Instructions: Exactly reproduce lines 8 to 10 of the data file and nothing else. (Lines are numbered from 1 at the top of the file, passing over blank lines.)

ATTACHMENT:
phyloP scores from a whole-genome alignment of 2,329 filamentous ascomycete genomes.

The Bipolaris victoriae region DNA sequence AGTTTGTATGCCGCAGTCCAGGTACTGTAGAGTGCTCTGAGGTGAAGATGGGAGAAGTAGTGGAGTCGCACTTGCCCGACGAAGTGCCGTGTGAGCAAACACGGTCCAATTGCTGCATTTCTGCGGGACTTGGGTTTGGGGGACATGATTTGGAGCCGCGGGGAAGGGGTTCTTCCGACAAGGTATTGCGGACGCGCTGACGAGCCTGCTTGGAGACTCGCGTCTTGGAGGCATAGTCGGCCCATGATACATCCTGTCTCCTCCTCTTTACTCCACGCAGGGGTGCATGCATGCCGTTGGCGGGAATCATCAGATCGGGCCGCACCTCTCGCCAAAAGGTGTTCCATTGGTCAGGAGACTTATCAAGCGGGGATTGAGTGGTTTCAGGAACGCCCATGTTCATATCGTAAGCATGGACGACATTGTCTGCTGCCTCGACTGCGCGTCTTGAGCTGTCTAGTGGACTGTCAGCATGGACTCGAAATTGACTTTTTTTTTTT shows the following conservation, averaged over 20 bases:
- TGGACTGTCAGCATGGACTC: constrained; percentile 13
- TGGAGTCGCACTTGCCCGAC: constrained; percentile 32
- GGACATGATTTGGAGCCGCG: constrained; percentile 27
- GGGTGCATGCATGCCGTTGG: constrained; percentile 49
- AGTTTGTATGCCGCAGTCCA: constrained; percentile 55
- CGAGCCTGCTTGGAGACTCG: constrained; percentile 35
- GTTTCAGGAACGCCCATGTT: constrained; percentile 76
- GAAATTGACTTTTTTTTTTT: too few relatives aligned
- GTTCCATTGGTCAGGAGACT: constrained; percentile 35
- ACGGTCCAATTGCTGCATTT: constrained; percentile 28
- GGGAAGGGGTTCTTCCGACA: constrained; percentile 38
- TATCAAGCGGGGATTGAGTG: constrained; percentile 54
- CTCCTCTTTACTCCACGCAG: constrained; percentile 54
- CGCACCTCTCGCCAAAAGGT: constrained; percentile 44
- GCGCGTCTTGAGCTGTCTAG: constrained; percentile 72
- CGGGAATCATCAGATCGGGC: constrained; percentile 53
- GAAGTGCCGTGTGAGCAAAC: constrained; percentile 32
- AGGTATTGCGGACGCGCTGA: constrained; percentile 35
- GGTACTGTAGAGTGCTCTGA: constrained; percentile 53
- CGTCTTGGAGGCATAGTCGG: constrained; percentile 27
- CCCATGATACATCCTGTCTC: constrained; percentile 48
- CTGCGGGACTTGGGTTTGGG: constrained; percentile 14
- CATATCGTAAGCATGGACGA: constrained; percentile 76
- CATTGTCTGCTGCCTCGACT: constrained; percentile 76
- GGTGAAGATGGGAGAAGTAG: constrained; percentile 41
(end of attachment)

- CGAGCCTGCTTGGAGACTCG: constrained; percentile 35
- GTTTCAGGAACGCCCATGTT: constrained; percentile 76
- GAAATTGACTTTTTTTTTTT: too few relatives aligned